The Northwest Flavor Issue
Farmers Market Finds with Cult Followings
Produce so incredible, it has its own fan base.
They can be found at farmers markets all spring long—bigger and hardier as the season wears on—but those truly devoted to nettles’ herbaceous flavor have been known to take their rubber gloves and pruners to the park the instant the first tender sprouts appear.
Season: February – June
Find Them: Foraged and Found Edibles, foragedandfoundedibles.com
In years past, Phocas Farms has produced just enough saffron to satisfy local chefs. But lo and behold, 2013’s crop was large enough that lucky marketgoers can still get their hands on some.
Season: February, until supplies run out
Find it: Phocas Farms, 360-457-2917
Few fungi inspire such fanaticism as earthy-tasting morels. There are field guides and forums devoted to identifying the little guys—and if foraging isn’t your thing, you can buy them at the farmers market.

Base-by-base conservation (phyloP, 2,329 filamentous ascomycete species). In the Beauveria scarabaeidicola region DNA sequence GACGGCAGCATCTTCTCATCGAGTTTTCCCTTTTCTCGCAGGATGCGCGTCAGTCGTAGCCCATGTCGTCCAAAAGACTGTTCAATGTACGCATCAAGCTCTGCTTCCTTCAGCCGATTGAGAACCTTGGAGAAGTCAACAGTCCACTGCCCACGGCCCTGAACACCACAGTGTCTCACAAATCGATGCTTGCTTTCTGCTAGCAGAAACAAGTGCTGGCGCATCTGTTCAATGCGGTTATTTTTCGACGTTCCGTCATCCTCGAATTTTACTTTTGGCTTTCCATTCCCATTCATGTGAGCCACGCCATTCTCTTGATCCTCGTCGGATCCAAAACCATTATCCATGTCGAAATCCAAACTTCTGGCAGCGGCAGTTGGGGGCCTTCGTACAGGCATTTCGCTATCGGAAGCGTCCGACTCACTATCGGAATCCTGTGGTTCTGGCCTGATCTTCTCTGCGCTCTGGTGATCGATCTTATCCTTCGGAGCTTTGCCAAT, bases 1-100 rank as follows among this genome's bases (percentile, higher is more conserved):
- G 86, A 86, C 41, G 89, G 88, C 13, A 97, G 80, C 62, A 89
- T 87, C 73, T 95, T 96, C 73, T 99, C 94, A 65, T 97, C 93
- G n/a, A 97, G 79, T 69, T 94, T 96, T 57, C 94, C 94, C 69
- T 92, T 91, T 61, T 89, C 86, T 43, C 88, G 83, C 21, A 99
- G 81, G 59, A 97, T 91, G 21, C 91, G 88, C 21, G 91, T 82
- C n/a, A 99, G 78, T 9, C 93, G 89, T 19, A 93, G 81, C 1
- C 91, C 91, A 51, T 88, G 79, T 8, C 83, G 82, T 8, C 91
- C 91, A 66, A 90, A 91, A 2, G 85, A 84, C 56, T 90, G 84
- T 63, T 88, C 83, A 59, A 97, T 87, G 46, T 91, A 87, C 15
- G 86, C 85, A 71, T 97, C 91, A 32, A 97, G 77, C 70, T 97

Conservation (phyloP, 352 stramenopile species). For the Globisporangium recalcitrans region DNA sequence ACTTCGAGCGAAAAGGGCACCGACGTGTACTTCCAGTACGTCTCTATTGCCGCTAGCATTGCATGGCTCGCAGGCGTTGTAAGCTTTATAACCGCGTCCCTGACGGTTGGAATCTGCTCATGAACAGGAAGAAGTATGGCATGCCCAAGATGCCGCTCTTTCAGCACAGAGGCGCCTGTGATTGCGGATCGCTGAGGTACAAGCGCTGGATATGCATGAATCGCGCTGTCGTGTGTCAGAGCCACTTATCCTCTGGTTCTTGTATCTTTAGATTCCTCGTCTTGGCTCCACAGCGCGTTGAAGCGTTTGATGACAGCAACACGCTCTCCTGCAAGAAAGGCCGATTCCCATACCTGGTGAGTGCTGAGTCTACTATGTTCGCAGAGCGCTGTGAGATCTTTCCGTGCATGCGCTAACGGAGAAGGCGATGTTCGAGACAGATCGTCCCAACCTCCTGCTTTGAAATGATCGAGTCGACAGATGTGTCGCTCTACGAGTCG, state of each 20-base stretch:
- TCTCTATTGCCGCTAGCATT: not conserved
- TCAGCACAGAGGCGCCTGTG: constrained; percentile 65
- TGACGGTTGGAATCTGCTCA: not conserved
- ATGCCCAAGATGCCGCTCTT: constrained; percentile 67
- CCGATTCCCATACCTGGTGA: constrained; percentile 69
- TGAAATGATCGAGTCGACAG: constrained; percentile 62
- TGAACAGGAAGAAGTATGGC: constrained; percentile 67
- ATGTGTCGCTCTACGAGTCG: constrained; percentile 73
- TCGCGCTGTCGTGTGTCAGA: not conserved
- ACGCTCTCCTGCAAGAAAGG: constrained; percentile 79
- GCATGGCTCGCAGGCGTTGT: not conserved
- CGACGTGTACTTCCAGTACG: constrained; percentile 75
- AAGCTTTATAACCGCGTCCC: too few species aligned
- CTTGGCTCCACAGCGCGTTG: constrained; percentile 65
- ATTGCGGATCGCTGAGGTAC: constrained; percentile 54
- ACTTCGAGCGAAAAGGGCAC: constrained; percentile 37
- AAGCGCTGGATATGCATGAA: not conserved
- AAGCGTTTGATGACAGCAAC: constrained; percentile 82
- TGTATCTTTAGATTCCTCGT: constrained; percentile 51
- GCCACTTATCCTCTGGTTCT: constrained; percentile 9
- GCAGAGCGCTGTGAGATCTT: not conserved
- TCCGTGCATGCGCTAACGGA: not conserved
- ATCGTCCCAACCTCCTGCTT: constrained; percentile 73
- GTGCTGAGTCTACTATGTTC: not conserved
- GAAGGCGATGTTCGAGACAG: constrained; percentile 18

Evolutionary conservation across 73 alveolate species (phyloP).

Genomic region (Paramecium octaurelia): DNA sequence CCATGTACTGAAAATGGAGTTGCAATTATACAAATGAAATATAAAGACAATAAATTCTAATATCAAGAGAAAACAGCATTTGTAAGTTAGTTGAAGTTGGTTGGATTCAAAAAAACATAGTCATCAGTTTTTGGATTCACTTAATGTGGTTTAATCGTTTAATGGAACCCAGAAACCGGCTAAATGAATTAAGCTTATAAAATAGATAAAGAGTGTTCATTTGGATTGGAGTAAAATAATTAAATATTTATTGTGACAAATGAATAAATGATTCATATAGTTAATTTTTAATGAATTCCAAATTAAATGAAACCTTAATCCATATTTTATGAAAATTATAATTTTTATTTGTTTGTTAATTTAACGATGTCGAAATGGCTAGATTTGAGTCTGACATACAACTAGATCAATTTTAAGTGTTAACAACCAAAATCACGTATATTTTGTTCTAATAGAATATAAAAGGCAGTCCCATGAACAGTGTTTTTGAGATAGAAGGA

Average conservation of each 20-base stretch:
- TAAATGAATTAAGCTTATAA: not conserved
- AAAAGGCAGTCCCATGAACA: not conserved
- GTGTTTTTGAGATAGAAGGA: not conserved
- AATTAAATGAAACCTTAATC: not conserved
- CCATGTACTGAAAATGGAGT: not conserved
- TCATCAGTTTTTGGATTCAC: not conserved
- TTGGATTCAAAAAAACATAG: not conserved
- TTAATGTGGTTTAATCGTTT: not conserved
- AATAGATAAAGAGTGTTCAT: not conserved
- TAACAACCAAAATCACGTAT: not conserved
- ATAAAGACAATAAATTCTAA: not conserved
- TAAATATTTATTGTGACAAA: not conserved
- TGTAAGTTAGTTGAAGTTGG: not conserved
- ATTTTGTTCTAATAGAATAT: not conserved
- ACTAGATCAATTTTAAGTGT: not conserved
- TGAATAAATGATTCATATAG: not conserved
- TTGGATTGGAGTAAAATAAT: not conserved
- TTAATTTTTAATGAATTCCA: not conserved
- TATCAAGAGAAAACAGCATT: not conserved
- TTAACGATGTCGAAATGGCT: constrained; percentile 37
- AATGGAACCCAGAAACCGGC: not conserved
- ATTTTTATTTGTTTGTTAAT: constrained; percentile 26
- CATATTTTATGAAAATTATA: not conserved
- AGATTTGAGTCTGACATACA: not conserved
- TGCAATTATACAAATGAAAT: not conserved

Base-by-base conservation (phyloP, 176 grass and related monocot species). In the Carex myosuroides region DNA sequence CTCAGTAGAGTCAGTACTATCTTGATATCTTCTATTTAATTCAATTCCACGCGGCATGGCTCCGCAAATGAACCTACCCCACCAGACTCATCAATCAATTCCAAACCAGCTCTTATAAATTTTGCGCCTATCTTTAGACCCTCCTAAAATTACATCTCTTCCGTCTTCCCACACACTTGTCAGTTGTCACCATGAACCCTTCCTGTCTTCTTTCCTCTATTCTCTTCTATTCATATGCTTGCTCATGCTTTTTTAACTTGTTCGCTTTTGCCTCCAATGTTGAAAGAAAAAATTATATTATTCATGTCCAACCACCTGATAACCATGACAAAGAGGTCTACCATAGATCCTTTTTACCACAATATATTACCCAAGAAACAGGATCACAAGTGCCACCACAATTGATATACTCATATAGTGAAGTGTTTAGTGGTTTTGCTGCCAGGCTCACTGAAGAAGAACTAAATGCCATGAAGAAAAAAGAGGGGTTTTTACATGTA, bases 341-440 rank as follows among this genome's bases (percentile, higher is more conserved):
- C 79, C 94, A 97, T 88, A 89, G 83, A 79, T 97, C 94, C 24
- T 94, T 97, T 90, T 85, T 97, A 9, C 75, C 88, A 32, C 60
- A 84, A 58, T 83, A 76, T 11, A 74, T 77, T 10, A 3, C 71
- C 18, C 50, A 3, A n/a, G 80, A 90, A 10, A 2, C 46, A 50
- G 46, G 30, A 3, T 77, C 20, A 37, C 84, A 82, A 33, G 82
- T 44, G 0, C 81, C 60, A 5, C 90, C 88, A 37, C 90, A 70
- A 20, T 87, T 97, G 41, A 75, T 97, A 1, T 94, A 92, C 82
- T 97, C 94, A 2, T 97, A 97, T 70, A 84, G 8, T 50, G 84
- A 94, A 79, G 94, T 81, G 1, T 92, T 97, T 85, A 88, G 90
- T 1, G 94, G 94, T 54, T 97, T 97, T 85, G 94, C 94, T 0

Season: May – September
Find Them: Foraged and Found Edibles; foragedandfoundedibles.com
The Pacific Northwest produces most of the nation’s sweet cherries, but just a sliver of its sour cherry crop. Local chefs place their orders on the small bounty up to a year in advance.
Find Them: In limited supply at farmers markets
Ruby red and heavy with juice, Shuksans are reputed to be the Platonic ideal of the strawberry. Then again, maybe brevity makes the heart grow fonder—if they’re not eaten the day they’re bought, they’ll macerate overnight.
Season: February – May
Find Them: Sakuma Brothers Farms, sakumabros.com
Walla Walla Sweet Onions
They’ve come a long way since a French soldier first brought sweet onion seeds to the Walla Walla Valley in the 1900s. A two-day festival dedicated to this oversize, gentle-tasting onion draws thousands to the valley every year.
Season: June – August
Find Them: Walla Walla Sweet Onions; sweetonions.org